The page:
Choice Cuts–Kaitlyn Boyle

Throughout the month of December and now into January, we’d like to share some of the Salsa Crew's and our sponsored riders' favorite moments from 2015. By all accounts, it was a great year!

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92 Inches Farther Away

Mem-o-ra-ble: Worth remembering or easily remembered, especially because of being special or unusual.

This year has had more moments worth remembering than I’ll probably be able to. Consider the glee of ripping through aspen, down a trail we gambled on while bikepacking through the San Juan Mountains, or winning the Whiskey Off-road 50-proof women’s race on my singlespeed, in my hometown, where I learned to ride mountain bikes. Then there’s pedaling my way across Japan to race the Singlespeed World Championships—check “easily remembered” and “unusual.” And, of course, getting to teach bikepacking: I’m one of a few, well, two people including Kurt, who get to watch nine students experience bikepacking for the first time. While all of these moments fit the bill of memorable, the moment I’ll elaborate on here is the last “moment” of the Arizona Trail 300 (AZT 300) race this past April.

Mo-ment: A very brief period of time.

For probably hours—I wasn’t counting at that point—I was seeing miniature animals perched along the Gila Canyons section of the AZT, a mere 20 miles from the finish at Picketpost Trailhead. This is a point that is painfully close and painfully far from the end. Hallucinating isn’t why I signed up, and, honestly, it isn’t an experience I’ll be looking to re-enact when I line myself up at Parker Canyon Lake in 2016. But seeing 8-foot-tall miniature sea lions and those cute little colorful tags that come stuck into flowers from a greenhouse strewn across the trail (what in real life were fragments of broken shale) tell a story. Unusual, and a reminder of what is special.

A happy AZT finisher ...

Having the wherewithal within to keep hiking (and consciously not riding) my bike to the finish, after numerous challenging moments, is what stands out. I guess it’s partially because, despite the hallucination situation, I was so present and finally focused on getting Pedro (my Spearfish) and I to Picketpost. (Though on another level, I had a belief I was hiking Kurt’s bike up Gila Canyons.) In the darkness of the middle of the night, with no one else in sight, mini animals and colorful cards speckled the surface of the wide machine-cut trail that disappeared into the abyss of the Southern Superstition Mountains. I knew for the first time in 60-something hours that I would be finishing the 300.

That feeling is special, because it is such a part of why I love riding my bike for long distances in wild places for extensive periods of time.

The shadows become animals along the way ...

You go amazing places.

You find flow by way of movement through the landscape.

Sometimes it hurts, or isn’t fun, but afterward, once you’ve kept going and it’s gotten better, you have a new perspective—and you are more resilient for it.

It’s a choice to move forward, and, like in life, it’s sometimes hard. But if you don’t, you’re pretty much lost and alone in the middle of nowhere.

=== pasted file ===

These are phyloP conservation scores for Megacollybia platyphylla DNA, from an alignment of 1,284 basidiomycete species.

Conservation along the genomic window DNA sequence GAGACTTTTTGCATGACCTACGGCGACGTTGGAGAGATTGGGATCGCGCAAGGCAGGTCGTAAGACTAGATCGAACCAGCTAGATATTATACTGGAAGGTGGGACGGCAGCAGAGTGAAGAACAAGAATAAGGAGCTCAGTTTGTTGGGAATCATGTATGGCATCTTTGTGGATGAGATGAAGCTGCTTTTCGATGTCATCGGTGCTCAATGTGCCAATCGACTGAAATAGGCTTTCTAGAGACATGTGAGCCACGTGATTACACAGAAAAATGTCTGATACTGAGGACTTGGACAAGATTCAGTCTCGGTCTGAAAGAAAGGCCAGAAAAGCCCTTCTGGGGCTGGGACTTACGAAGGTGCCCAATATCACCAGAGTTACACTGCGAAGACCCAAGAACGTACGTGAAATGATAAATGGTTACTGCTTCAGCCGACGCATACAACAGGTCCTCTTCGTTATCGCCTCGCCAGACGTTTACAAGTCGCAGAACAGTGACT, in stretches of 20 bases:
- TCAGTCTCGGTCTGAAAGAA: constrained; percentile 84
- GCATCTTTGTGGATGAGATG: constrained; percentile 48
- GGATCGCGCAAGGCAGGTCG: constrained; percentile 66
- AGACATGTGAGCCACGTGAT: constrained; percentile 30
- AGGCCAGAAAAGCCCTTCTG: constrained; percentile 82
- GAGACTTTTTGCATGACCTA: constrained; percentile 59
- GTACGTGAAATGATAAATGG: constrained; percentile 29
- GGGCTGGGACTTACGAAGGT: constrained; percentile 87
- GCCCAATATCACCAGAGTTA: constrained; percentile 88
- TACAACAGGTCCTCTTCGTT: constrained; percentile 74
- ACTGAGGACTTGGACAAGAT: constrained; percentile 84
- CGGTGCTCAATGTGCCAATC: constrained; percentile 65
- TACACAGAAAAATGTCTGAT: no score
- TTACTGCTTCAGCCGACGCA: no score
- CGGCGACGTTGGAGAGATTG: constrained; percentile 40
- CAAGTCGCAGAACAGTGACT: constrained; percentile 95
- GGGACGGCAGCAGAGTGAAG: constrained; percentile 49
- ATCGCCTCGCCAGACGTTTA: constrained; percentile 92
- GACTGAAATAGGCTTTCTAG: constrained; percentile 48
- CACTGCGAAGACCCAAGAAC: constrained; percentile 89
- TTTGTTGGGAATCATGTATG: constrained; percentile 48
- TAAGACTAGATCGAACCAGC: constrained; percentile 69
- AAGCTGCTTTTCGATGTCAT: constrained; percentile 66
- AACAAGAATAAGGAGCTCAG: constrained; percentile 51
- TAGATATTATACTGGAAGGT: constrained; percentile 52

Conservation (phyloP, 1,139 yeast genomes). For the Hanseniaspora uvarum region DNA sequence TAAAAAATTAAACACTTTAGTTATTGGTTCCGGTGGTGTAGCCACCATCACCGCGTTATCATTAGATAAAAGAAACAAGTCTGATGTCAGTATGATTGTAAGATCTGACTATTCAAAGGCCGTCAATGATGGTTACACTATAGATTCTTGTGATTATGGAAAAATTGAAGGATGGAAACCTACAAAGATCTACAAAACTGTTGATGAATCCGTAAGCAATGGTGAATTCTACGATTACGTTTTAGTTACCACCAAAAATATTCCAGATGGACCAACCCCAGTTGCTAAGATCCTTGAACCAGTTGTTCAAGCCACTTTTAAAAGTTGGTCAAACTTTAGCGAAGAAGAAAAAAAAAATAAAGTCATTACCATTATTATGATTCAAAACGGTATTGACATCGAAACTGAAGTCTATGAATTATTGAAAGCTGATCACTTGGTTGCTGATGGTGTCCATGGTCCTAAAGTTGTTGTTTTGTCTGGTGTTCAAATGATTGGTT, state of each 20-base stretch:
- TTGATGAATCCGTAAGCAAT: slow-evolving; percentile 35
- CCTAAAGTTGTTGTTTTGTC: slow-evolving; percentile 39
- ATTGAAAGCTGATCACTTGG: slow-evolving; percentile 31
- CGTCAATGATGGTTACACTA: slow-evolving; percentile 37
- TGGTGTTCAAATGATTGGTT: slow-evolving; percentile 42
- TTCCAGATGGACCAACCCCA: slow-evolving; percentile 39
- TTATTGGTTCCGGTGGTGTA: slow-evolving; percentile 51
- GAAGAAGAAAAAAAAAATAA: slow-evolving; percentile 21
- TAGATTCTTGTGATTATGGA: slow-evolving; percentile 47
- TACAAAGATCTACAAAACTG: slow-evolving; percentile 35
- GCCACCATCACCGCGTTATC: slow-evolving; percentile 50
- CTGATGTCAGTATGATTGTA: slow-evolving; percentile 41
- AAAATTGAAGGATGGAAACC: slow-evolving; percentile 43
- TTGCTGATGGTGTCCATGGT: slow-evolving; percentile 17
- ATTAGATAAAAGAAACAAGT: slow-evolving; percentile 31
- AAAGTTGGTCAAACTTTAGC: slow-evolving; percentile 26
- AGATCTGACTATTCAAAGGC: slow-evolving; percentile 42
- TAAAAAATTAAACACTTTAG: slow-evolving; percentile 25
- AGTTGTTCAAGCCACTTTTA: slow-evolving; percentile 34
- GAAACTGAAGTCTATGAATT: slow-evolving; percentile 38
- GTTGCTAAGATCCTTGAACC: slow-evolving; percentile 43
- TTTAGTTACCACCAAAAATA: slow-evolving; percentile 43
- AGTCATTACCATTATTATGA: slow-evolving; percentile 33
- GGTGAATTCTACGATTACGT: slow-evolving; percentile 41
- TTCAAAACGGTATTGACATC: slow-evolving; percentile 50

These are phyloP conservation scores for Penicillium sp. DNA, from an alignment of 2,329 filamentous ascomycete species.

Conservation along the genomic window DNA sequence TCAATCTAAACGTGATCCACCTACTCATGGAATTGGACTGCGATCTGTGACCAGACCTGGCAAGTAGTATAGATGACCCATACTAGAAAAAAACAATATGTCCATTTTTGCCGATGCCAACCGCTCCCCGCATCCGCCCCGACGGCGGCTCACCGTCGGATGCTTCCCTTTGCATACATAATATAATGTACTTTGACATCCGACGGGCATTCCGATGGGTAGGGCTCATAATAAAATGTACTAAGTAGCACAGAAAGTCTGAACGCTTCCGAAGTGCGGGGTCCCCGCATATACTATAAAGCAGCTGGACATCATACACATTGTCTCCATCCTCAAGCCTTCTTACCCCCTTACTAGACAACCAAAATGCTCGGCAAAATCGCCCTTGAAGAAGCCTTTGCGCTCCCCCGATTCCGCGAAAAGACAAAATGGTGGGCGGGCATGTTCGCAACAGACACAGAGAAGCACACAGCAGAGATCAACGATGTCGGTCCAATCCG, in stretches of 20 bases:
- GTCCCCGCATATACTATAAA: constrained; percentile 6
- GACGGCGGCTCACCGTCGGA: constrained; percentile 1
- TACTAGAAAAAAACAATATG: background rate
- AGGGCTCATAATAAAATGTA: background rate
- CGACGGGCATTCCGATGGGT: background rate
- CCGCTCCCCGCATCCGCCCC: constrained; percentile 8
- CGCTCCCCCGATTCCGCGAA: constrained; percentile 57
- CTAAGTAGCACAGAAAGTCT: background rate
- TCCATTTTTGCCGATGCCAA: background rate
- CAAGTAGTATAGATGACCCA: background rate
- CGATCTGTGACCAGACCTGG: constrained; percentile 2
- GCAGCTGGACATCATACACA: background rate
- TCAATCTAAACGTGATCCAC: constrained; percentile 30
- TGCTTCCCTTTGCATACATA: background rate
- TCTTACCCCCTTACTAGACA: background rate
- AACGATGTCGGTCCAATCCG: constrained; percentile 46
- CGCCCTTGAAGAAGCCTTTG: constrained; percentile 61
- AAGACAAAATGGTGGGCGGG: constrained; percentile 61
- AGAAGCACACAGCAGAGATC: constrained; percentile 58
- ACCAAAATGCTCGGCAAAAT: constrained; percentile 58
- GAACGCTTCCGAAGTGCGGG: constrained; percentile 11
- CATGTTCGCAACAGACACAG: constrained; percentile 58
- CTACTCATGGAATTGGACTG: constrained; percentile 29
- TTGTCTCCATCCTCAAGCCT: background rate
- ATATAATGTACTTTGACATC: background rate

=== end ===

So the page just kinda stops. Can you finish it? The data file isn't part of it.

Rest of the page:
It’s also really fun. You smile inward and out. You lose any sense of self-restraint and start yelling “Larrea tridentata!!!!!” every time you pass a Creosote bush. This is, by the way, a very frequent thing on the AZT. Or maybe more likely, you are just yipping, whooping, and weeeing.

It leaves you tired, sometimes really, really tired. But you gain a deep gratitude for your body and food.

It’s pretty simple. Even the sleekest and most advanced bikes are not complex machines, and with bikepacking bags holding just enough to keep you warm, mostly dry, hydrated, and fed, systems are pretty refined. With every rotation of my big wheels, I’m 92 inches farther away from the chaos that is everyday modern life. And in just a few hours, that’s many miles into the big “out there.”

Hallucinating my way to the finish of the AZT was wild for me, because I experienced in that “moment” all of the above. I was in an amazing place, even though I could hardly see it, and the experience bestowed upon me a deep reverence for the superstitions that will never leave me. Despite many interruptions, my flow was ultimately found flying through creosote and marching up a canyon. It hurt and at times wasn’t fun. I chose though to move forward. I smiled inwardly and outwardly, despite there only being prickly plants and volcanics to smile at. For 68 hours, life was spelled out pretty clearly, and I moved 92 inches with every wheel rotation, ultimately pedaling into a wild place, both in and out.

This post filed under topics: Bikepacking Kaitlyn Boyle Kurt Refsnider Mountain Biking Spearfish Sponsored Riders

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ABOUT THE AUTHOR
Kaitlyn Boyle

Kaitlyn Boyle

I have shaped my life around exploring remote and wild places by foot, rope, raft, ski and mountain bike. I would rather be sweating than sitting, surrounded by trees than walls, and lost in a canyon than navigating a freeway. As I spend more than half the year sleeping outside, I’ve come to believe that life's full potential can be realized through seeking, enduring and relishing adventure.

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